Debate Forum Left, 10/25/11

Where there’s smoke, there’s ire

By Marianne Stanley

Marianne Stanley

One of the problems with having a multitude of freedoms in society is that some folks confuse it with license to do whatever they want. Each freedom carries with it a corresponding responsibility. We can have freedom of speech but that speech must not incite to riot. We can have freedom of assembly but that assembly must not block the flow of traffic. We can have freedom to enjoy our habits but not if that would endanger other people.
The airlines finally recognized that in 1988 when the first one banned smoking on U.S. flights of under two hours. By 1989, that had been changed to under six hours. At the time, the only thing louder than the firing up of the jet engines was the screaming of smokers, insisting airlines had no right to impinge on their freedom to smoke. Today, the ban has been in place for 20 years and there are no longer voices raised against it. We have adapted and adjusted our expectations.

Yet, here we go again! This time the brouhaha is over smoking in bars. Zeno’s, a Columbus bar, is making the argument that Ohio’s almost 5-year-old indoor smoking ban is unconstitutional as applied to his bar since it is a “violation of property rights.”

But here’s the thing. It isn’t. Property rights are not all-inclusive. Never have been; never will be. Instead, under law, they are a bundle of various rights that are split up in various ways. One may have the mineral rights to property and nothing else, or may have only a lifetime right to use it and no right to pass it on to anyone else. A person may have only a half-interest in land or just the right to use the property for a specific purpose. On top of that, no property owner may do anything he or she wants on their property. Michael Vick can attest to that. Dogfighting, cockfighting, drug houses, child pornography and meth labs are a few things that come to mind as prohibited uses for “private property.”

Under the law, one only has the right to swing one’s arm as far as another person’s face. We have no right to knowingly harm others. Our laws against assault, domestic violence and battery are the more obvious vestiges of this requirement. But it includes the less physical versions of aggression against others too. We may not yell “Fire!” in a crowded theatre. We may not have sex if we are HIV positive without telling our partner. We may not even double-park since we hem in another driver.

And this “unconstitutional” thing? Nope. The Constitution at both the federal and state level makes it perfectly clear that one of government’s roles is to “promote the general welfare.” Note that it doesn’t say, “the smoker’s welfare.” Government must always struggle to find the right balance between individual rights and the public good. There simply is no “one size fits all” policy in a nation of 300 million people. The majority of Ohio voters spoke almost five years ago when they voted in a complete ban on indoor smoking. How in the world can it be unconstitutional when the majority clearly willed it? And could someone please explain how serving the few at the expense of the many is constitutional in a democracy?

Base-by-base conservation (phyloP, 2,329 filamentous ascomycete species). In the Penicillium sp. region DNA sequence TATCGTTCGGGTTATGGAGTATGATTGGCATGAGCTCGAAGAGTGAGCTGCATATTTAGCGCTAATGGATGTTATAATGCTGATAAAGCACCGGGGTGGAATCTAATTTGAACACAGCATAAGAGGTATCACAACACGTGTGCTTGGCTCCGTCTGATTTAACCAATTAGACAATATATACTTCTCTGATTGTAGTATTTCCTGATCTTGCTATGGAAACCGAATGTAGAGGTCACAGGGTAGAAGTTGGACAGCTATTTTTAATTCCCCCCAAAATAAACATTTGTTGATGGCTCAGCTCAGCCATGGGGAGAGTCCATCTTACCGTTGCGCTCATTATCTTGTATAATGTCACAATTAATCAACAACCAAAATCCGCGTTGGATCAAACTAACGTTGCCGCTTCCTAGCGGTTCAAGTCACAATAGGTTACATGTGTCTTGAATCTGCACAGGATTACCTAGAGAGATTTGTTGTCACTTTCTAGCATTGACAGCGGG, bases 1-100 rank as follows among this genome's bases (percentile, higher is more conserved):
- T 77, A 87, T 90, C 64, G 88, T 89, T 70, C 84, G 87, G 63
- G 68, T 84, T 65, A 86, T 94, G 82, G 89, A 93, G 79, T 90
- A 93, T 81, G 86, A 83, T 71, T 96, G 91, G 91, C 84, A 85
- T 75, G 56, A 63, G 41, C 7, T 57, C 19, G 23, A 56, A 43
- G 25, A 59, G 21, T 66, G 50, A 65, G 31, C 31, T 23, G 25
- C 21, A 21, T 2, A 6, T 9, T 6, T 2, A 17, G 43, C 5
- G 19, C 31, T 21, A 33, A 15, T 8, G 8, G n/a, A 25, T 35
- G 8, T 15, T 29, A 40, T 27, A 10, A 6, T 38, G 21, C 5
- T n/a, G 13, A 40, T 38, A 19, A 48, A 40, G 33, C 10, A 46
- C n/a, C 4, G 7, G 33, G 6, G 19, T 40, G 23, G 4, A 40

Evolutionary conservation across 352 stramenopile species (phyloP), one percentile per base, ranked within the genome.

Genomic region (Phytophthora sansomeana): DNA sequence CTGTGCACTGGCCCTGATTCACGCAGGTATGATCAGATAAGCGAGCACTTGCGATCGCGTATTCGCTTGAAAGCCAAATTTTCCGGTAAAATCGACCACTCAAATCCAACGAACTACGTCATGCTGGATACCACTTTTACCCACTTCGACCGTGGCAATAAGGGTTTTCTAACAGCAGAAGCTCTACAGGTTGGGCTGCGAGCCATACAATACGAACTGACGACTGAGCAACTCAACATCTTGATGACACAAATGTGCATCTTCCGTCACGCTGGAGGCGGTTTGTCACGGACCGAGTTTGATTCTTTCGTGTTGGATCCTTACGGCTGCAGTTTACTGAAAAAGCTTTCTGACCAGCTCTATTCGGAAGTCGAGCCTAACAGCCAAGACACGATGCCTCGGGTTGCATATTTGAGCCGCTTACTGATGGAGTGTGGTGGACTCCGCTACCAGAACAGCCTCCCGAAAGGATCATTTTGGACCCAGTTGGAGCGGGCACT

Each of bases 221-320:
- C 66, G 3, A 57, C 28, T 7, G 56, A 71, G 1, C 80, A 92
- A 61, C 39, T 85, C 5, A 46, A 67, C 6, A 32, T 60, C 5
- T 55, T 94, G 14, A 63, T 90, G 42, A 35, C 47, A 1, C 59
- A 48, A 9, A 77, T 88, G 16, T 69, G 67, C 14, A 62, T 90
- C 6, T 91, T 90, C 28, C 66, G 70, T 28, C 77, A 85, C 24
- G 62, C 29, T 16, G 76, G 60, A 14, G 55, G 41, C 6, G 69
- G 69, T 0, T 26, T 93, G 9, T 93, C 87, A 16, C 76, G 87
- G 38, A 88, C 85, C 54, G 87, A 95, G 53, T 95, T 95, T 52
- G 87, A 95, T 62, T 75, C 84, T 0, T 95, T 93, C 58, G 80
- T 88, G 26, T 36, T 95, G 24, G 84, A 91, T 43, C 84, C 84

After all, smoking is now recognized as a serious health risk. A cigarette has 599 ingredients. A lit cigarette emits 4,000 chemical compounds, 43 of which are known carcinogens. Who, with a straight face, would suggest that it is the right thing to do to knowingly put all who enter his establishment at risk? Who is insensitive enough to call the government’s protection of its citizens from cancer-causing substances, unconstitutional?

This is nonsense. Of course, smokers have the right to smoke. But there’s a huge difference between suicide and homicide. Killing ourselves is a travesty; killing others is a crime. It really shouldn’t even take a law to stop people from smoking in public. There used to be a thing called “manners” that would stop people from smoking around others. Even before the health risks were known, it was customary for a smoker to ask a non-smoker if she minded that he smoked. Respect for another would do the trick in this situation.

And finally, let’s not demonize “government.” Government, after all, is “us.” It is the result of us voting in the people we thought would best serve us in meeting our needs and in keeping us reasonably safe and secure as we move through life. Government is our mail, our roads, our schools, fire stations, police force and traffic lights. Without it, there would be chaos. Anarchy is not a better choice!

Hopefully, we can see through all the smoke (sorry, I just couldn’t resist!) and mirrors and recognize that we all have to begin to do the hard work of really thinking things through for ourselves. Smokers can smoke wherever they won’t harm others. Hopefully, they will not only stand behind the smoking ban in bars but also will be careful not to smoke at home if they have children whose cells are far more susceptible to smoking’s damaging effects. It’s just called common courtesy. Surely, we can all manage that much for each other?

Marianne Stanley is an attorney, college professor and former journalist who believes many of our nation’s ills could be cured if our children were taught critical thinking skills beginning at the elementary level and continuing throughout middle and high school. She can be reached at

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